k = 1 n β k ( t ) θ k , i + β k ( t ) σ k , i = F i ( t ) , β k ( 0 ) = φ k , β k ( 0 ) = ψ k . https://static-content.springer.com/image/art%3A10.1186%2F1687-2770-2013-102/MediaObjects/13661_2012_Article_356_Equn_HTML.gif

Consequently, we obtain a Cauchy system of second-order integro-differential equations with smooth coefficients, so it has one and only one solution that for every n there exists a unique sequence u ( n ) https://static-content.springer.com/image/art%3A10.1186%2F1687-2770-2013-102/MediaObjects/13661_2012_Article_356_IEq46_HTML.gif that satisfies (4.3). □

Lemma 4 The sequence ( u ( n ) ) https://static-content.springer.com/image/art%3A10.1186%2F1687-2770-2013-102/MediaObjects/13661_2012_Article_356_IEq47_HTML.gif is bounded.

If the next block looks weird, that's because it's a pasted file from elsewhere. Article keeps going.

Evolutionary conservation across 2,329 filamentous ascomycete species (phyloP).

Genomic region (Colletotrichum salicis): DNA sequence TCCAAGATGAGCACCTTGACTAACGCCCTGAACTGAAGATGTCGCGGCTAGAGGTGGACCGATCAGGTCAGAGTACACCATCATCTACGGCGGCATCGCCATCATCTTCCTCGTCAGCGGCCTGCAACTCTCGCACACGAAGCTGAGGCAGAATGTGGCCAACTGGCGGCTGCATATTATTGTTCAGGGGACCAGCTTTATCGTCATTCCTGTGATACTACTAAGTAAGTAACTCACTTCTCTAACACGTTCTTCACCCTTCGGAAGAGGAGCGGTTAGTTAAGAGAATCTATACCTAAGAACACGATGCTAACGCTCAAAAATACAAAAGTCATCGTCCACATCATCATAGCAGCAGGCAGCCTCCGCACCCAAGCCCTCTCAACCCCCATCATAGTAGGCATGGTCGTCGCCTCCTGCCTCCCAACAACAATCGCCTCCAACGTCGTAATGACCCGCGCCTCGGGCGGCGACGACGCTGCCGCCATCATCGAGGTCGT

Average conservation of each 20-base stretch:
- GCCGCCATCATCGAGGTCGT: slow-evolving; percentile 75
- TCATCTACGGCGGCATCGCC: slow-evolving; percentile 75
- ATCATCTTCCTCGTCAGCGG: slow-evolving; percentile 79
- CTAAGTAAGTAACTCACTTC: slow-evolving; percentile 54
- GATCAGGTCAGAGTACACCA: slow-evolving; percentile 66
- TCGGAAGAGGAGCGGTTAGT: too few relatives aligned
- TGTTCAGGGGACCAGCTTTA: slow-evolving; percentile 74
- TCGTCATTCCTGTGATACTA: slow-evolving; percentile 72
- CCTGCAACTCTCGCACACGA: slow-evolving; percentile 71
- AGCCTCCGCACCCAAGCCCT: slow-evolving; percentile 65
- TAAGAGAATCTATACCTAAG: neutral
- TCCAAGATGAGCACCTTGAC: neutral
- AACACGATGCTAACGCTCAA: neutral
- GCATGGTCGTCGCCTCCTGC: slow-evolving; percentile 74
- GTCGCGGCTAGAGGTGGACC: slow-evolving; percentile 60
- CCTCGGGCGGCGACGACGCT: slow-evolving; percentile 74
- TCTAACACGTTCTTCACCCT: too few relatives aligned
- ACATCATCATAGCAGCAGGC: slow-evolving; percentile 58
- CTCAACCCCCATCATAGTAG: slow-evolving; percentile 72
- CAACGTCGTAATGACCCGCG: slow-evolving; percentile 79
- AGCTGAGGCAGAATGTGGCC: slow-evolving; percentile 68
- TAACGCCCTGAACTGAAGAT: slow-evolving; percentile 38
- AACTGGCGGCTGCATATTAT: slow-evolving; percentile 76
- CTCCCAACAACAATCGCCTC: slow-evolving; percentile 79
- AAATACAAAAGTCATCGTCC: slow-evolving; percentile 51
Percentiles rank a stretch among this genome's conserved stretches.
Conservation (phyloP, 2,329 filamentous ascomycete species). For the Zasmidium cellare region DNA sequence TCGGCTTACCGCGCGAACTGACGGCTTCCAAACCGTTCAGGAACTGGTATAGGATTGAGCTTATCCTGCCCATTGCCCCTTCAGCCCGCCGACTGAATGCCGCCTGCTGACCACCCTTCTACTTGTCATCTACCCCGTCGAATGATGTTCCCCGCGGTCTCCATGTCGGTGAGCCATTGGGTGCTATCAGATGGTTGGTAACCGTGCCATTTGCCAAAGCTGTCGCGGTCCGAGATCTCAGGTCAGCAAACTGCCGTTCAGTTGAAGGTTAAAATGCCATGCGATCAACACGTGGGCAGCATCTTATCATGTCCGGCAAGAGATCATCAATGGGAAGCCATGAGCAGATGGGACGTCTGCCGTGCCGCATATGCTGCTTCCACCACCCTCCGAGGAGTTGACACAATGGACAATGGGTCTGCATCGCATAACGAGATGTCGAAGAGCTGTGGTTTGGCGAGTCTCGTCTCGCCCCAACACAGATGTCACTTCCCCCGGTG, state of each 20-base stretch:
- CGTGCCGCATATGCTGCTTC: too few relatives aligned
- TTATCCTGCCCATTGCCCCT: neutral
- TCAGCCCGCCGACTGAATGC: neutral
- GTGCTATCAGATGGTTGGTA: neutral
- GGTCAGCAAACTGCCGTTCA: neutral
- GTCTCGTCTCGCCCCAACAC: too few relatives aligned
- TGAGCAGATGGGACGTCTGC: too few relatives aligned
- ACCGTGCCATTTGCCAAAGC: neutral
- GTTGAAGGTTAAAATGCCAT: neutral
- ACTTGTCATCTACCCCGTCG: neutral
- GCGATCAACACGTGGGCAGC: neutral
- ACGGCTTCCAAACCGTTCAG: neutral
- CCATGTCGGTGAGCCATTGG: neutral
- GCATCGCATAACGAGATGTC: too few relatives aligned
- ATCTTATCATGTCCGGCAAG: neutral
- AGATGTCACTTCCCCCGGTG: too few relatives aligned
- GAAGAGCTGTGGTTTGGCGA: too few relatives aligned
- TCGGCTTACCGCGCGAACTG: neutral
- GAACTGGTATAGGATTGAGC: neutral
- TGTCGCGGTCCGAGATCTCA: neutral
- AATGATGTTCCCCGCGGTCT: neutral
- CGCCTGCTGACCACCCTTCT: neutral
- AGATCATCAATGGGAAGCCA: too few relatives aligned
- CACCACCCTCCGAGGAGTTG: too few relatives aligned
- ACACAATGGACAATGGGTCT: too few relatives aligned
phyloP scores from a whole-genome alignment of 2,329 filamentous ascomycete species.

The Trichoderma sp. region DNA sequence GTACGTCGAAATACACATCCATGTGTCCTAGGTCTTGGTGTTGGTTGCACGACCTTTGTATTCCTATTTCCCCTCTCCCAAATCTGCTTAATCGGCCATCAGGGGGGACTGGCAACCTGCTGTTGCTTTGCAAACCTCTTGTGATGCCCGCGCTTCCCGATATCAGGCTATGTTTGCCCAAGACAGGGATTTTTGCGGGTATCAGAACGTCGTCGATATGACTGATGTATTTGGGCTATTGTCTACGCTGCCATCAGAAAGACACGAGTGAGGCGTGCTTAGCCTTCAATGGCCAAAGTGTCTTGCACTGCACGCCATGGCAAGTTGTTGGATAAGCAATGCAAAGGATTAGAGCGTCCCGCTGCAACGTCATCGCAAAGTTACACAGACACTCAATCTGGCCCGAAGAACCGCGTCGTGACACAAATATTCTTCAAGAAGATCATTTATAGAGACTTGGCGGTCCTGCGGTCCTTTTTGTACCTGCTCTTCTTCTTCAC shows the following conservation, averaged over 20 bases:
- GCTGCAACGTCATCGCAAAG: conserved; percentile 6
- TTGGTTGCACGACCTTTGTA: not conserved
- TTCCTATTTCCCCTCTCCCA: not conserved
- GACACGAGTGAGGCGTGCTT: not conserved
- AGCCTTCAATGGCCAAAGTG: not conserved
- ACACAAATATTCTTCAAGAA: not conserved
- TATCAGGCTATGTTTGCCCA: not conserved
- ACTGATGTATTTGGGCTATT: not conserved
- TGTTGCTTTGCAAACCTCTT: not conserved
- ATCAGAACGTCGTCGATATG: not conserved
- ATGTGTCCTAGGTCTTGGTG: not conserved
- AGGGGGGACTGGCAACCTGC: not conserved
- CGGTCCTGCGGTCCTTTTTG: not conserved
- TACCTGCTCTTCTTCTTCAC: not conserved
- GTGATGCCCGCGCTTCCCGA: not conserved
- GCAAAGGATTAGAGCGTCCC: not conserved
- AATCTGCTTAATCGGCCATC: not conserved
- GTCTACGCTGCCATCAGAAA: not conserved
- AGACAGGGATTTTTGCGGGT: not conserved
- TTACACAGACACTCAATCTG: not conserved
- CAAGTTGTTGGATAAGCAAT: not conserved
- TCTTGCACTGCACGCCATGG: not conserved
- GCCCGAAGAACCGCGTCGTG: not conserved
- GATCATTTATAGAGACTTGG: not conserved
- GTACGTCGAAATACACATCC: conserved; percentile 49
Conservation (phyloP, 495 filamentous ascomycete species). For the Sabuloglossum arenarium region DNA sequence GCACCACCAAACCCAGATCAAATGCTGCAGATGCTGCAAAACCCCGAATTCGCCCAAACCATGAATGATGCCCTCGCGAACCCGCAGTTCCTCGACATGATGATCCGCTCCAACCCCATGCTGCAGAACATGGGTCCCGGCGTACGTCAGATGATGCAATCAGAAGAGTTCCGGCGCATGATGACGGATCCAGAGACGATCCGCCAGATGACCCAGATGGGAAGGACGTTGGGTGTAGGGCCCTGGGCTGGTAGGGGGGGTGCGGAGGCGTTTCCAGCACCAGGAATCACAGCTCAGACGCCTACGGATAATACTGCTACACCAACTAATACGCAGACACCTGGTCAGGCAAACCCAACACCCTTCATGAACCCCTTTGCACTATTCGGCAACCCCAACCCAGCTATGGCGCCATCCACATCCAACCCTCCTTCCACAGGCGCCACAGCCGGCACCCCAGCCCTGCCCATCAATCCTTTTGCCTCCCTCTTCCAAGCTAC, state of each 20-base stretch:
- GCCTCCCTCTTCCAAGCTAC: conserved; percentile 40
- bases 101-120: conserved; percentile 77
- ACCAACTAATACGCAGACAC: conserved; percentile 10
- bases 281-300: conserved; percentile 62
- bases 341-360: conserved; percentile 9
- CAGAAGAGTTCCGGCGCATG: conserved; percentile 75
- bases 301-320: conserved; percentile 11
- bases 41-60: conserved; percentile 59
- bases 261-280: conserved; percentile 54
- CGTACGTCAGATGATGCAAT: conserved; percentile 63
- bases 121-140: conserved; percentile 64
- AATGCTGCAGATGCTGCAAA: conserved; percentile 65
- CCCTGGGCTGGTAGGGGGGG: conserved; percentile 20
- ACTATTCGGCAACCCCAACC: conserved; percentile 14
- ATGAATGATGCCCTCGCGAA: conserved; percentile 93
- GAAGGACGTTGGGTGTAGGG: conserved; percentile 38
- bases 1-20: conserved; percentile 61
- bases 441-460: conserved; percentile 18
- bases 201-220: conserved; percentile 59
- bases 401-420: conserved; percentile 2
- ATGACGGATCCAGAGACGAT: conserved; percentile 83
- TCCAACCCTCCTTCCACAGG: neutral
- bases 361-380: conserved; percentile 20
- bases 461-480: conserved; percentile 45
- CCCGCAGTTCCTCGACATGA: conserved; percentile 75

Proof Multiplying (4.3) by β i ( t ) https://static-content.springer.com/image/art%3A10.1186%2F1687-2770-2013-102/MediaObjects/13661_2012_Article_356_IEq48_HTML.gif then summing with respect to i from 1 to n it yields
https://static-content.springer.com/image/art%3A10.1186%2F1687-2770-2013-102/MediaObjects/13661_2012_Article_356_Equ15_HTML.gif
(4.6)
Integrating (4.6) over t from 0 to τ we obtain
https://static-content.springer.com/image/art%3A10.1186%2F1687-2770-2013-102/MediaObjects/13661_2012_Article_356_Equ16_HTML.gif
(4.7)
Thanks to Cauchy inequality, ϵ-inequality, the hypotheses on the operator K to the last term in the right-hand side of (4.7), we get
2 | Q τ 0 t a ( t s ) K ( s , u ( n ) ( x , s ) ) d s ( x 1 ( h ( ξ ) h ( x ) ) u t ( n ) ( ξ , t ) d ξ ) d x d t | l 2 τ K ( t , u ( n ) ) L 2 ( Q τ ) 2 + 4 k 1 2 Q τ ( x 1 u t ( ξ , t ) d ξ ) 2 d x d t l 2 τ u ( n ) L 2 ( Q τ ) 2 + 4 k 1 2 Q τ ( x 1 u t ( n ) ( ξ , t ) d ξ ) 2 d x d t . https://static-content.springer.com/image/art%3A10.1186%2F1687-2770-2013-102/MediaObjects/13661_2012_Article_356_Equo_HTML.gif